French Braille is the original braille alphabet, and the basis of all others. The alphabetic order of French has become the basis of the international braille convention, used by most braille alphabets around the world.
When Braille was first adapted to languages other than French, many schemes were adopted, including mapping the native alphabet to the alphabetical order of French – e.g. in English W, which was not in the French alphabet at the time, is mapped to braille X, X to Y, Y to Z, and Z to the first French-accented letter – or completely ...
Louis Braille (/ b r eɪ l / ; French: ; 4 January 1809 – 6 January 1852) was a French educator and inventor of a system of reading and writing for use by the blind or visually impaired. His system remains virtually unchanged to this day, and is known worldwide simply as braille .
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- Formatting and Mode
- Similar Alphabets
In numerical order by decade, the letters are: For the purposes of accommodating a foreign alphabet, ö is considered equivalent to œ, and the letters ì, ä, òmay be added: Unlike English and German Braille, French Braille only uses the abbreviations and contractions present in the printed orthography.
Punctuation is as follows: The lower values are readings within numbers (after the Antoine number marker: see below).
Formatting and mode-changing marks are: As in English Braille, the capital sign is doubled for all caps. ⟨⠢⟩ and ⟨⠔⟩ are used to begin and end emphasis within a word. The symbol marker combines with a following initial letter to produce the following: 1. ⠐⠏ §, ⠐⠿ &, ⠐⠉ ©, ⠐⠗ ®, ⠐⠞ ™, ⠐⠬ % (⠐⠬⠬ ‰, ⠐⠬⠬⠬ ‱) The currency marker combines with a following initial for: 1. ⠘⠽ ¥, ⠘⠑ €, ⠘⠎ $, ⠘⠇ £ It is also used in comic strips: 1. ⠘⠻ (speech bubble), ⠘⠳(thought bubble)
The traditional system of digits is to add the number sign ⠼ in front of the letters of the first decade (a–j), with ⠼⠁ being ⟨1⟩ and ⠼⠚ being ⟨0⟩. This is the internationally recognized number system. However, in French Braille a new system, the Antoine braille digits, is used for mathematics and is recommended for all academic publications. This uses ⠠ combined with the first nine letters of the fourth decade, from ⠠⠡ for ⟨1⟩ to ⠠⠪ for ⟨9⟩, with the preceding ⠠⠼ for ⟨0⟩. The period/decimal and fraction bar also change. The Antoine numbers are being promoted in France and Luxembourg, but are not much used in with French Braille in Quebec. See the punctuation section above for Antoine mathematical notation.
Readings have changed slightly since modern braille was first published in 1837. The greatest change has been various secondary readings which were added to the alphabet and then abandoned.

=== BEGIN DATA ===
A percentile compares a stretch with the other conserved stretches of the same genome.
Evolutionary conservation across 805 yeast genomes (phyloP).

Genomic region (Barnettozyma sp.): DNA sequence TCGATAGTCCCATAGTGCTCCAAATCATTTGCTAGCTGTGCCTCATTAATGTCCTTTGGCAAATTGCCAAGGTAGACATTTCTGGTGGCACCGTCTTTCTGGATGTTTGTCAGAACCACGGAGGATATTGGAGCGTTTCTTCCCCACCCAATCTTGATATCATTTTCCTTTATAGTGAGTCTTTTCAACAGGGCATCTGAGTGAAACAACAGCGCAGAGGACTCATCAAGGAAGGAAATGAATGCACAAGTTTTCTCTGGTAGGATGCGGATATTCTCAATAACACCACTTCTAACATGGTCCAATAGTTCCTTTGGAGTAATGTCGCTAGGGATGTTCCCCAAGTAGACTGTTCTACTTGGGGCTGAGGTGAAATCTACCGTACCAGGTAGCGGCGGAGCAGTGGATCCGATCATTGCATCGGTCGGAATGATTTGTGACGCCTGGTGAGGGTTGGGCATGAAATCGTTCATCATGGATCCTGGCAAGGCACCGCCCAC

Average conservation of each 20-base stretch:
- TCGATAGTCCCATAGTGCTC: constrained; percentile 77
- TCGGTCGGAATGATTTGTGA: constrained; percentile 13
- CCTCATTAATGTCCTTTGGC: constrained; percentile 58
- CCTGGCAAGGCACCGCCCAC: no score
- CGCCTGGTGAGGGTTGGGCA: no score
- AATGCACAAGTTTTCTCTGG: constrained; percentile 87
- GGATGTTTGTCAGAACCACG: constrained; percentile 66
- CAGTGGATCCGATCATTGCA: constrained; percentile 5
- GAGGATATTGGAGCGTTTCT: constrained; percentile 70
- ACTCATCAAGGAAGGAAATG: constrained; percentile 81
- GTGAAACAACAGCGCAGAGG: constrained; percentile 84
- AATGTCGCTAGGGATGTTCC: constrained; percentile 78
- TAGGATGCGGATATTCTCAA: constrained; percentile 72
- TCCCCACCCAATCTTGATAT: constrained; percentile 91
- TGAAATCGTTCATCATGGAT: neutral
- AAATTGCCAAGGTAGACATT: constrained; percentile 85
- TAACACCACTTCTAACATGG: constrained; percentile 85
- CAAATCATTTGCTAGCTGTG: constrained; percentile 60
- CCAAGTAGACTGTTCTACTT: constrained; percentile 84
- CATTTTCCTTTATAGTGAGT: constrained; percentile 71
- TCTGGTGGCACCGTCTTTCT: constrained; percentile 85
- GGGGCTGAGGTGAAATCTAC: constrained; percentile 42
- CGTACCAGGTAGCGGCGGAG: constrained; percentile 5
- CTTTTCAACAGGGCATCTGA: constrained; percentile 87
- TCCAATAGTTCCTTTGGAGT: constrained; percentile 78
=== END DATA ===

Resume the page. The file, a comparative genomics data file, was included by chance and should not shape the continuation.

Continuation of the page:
In general, only the assignments of the basic 26 letters of the French alphabet are retained in other braille alphabets. For example, among the additional letters, in German Braille only ü and ö coincide with French Braille. However, there are several alphabets which are much more closely related. Flemish Dutch uses the French Braille alphabet, in contrast to the German-derived Netherlands Dutch Braille. Italian Braille is identical to the French apart from doubling up French Braille ò to Italian ó and ò, since French has no ó. Indeed, a principal difference of these alphabets is the remapping of French vowels with a grave accent (à è ì ò ù) to an acute accent (á é í ó ú), as the French alphabet does not support acute accents apart from é. Spanish changes all five of these vowels, as well as taking ü. Portuguese Braille is also very similar to the French, though the shift of grave to acute accents necessitated a chain of oth...M. S. Loomis, 1942, The Braille Reference BookPierre Henri, 1952, La vie et l'œvre de Louis Braille,PUF-GIAA, Paris
Pages in category "French-ordered braille alphabets" The following 124 pages are in this category, out of 124 total. This list may not reflect recent changes ().
The Braille system is a way of writing things. It is named after Louis Braille, the French man who invented it. The system is used by blind people to read and write. The Braille system uses a set of raised bumps or dots that can be felt with a finger. Each set of dots is a character in an alphabet, and the numbers and some punctuation
Braille is named efter its creautor, Louis Braille, a Frenchman that lost his sicht as a result o a bairnheid accident. In 1824, at the age o fifteen, he developit a code for the French alphabet as an impruivement on nicht writin .
Braille arranged his characters in decades (groups of ten), and assigned the 25 letters of the French alphabet to them in order. The characters beyond the first 25 are the principal source of variation today.
In French Polynesia and to a lesser extent Wallis and Futuna, where oral and written knowledge of the French language has become almost nearly universal (95% and 84% respectively), French increasingly tends to displace the native Polynesian languages as the language most spoken at home.
English Braille, also known as Grade 2 Braille, is the braille alphabet used for English. It consists of 250 or so letters , numerals, punctuation, formatting marks, contractions, and abbreviations . Some English Braille letters, such as ⠡ ch , correspond to more than one letter in print.